Turkey’s recent election, which further enhanced the Islamist totalitarian powers of Recep Erdogan, shows how far that nation has come from the secular society Kemal Ataturk intended.
The votes by Turks living abroad are even more telling, and should be noted:
About 1.4 million expatriate Turks voted in Turkey’s referendum to grant President Erdogan near-dictatorial powers, with three quarters of them residing in Austria, Germany, Belgium, the Netherlands, and France. These Turkish voters, living in some of Europe’s most liberal countries, overwhelming cast their ballots for Erdogan’s illiberal reforms of Turkish society…
Life in liberal Europe is not having the impact people hoped—Turks in Europe are not any less nationalistic, less authoritarian or less Islamist than their compatriots at home—rather they are more of all these things..
If assimilation is failing with long established Turks in affluent, full employment Germany, what can we expect with other communities in less prosperous European countries?
The measure squeaked by at home, with just over 51% saying “yes.” For the Turks living abroad, “Yes” had anywhere from 15 to 25% more support! That would tend to confirm the thesis that the massive wave of ‘refugees’ in the past couple of years represents an ideological vanguard of Islamism that intends to make Europe submit to it, not the other way around.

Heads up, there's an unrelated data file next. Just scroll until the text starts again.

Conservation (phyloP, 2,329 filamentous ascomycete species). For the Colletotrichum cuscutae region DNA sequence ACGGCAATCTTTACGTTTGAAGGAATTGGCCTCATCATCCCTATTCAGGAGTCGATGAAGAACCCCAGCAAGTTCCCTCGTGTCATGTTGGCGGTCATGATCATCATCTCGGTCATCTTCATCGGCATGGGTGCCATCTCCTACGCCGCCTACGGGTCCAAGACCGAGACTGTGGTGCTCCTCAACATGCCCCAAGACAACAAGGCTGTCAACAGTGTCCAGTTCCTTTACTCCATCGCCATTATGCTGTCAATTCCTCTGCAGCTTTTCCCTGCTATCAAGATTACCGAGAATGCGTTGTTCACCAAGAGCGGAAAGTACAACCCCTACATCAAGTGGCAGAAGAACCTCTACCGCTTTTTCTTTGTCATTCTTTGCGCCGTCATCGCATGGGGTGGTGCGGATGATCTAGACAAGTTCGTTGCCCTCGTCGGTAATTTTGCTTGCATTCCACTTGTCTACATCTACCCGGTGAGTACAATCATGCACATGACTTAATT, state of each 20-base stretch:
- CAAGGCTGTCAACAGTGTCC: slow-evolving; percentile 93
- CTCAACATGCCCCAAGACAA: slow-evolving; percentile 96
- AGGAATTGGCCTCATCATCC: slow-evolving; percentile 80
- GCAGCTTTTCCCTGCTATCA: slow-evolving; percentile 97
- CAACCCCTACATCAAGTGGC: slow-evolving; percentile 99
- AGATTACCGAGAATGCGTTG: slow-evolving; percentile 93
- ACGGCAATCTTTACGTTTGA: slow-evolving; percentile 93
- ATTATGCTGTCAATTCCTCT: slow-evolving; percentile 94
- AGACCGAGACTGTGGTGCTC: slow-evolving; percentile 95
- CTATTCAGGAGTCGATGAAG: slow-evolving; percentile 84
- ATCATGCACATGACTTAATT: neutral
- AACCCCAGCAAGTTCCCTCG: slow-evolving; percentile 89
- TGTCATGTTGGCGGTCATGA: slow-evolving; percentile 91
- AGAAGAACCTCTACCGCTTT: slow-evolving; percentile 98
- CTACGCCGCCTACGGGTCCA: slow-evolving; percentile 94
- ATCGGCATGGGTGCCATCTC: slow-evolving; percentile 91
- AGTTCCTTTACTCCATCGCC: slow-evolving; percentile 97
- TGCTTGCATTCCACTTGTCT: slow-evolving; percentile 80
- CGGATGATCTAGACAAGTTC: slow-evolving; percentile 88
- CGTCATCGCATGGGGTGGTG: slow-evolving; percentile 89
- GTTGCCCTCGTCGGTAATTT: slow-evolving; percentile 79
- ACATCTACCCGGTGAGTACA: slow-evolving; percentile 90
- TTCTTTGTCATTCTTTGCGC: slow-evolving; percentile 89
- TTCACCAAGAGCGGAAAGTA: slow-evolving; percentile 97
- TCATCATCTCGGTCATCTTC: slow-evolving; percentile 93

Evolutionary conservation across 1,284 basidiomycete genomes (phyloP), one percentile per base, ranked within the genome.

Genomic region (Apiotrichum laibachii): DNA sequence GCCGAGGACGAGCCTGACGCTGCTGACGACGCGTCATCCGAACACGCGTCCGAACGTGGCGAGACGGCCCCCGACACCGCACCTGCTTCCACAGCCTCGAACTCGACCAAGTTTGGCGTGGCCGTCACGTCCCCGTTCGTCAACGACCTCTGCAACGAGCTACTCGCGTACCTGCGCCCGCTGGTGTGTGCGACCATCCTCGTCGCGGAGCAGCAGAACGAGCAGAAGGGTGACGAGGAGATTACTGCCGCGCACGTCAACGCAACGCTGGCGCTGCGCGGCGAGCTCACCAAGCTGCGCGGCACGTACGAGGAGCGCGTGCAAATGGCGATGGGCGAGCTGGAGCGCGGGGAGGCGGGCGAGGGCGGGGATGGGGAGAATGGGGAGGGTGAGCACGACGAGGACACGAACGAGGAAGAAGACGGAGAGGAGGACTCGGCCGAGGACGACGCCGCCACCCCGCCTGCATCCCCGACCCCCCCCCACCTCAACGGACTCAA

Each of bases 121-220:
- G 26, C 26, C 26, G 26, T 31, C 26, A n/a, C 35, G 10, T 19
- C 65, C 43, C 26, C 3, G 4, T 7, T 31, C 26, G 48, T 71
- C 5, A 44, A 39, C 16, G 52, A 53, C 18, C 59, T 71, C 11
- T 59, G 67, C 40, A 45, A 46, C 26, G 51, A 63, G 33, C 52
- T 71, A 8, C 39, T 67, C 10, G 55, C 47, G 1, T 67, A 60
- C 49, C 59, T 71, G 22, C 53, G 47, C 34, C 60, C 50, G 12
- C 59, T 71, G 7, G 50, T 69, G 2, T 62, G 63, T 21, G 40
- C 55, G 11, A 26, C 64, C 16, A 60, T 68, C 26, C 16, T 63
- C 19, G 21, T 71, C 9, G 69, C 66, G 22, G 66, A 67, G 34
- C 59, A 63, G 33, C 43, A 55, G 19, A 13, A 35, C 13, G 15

The author of the quoted piece seems puzzled that good economic conditions in Germany haven’t produced assimilation. That’s because assimilation is a primarily a cultural issue, not an economic one. In the past, Western European nations and the Anglosphere (U.K., U.S., Canada, Australia, New Zealand, etc) fully expected newcomers to adopt their language, follow their laws, and to give their undivided loyalty to their new nation.
Immigrants today don’t have to cut the cord with the “old country” the way past generations did. With global communication, the ability to travel and the tendency to settle into specific ethnic enclaves in their new land, immigrants today have far less motivation to assimilate. Let’s face it: for Mexicans in the U.S., “home” is next door, you live in barrios with people like yourself, you can watch Spanish-language TV such as Univision, and even wave the Mexican flag while watching the U.S. play that country in soccer. These are not Mexican-Americans. They are Mexicans living in America. The same is true of the Turks in Europe. Even at the height of the Cold War, with Turkey a key partner in NATO, Europeans were strongly divided over whether or not to consider Turkey “European.” Its current regression to pining for the days of the Ottoman Empire should answer that question.
The West has basically allowed a substantial fifth column to develop in their midst — a development our traitorous leadership class has encouraged. While the resulting attacks rarely amount to more than a single actor at a time right now, I suspect that won’t remain the case much longer. Even the “lone wolves” usually have ideological and communication ties with the Islamist movement. At this stage of the game, Turks should be carefully watched, not welcomed in with no restrictions. It’s time to shut the doors for a while and deal with what we’ve already admitted, rather than keep the welcome mat out for anyone with a pulse.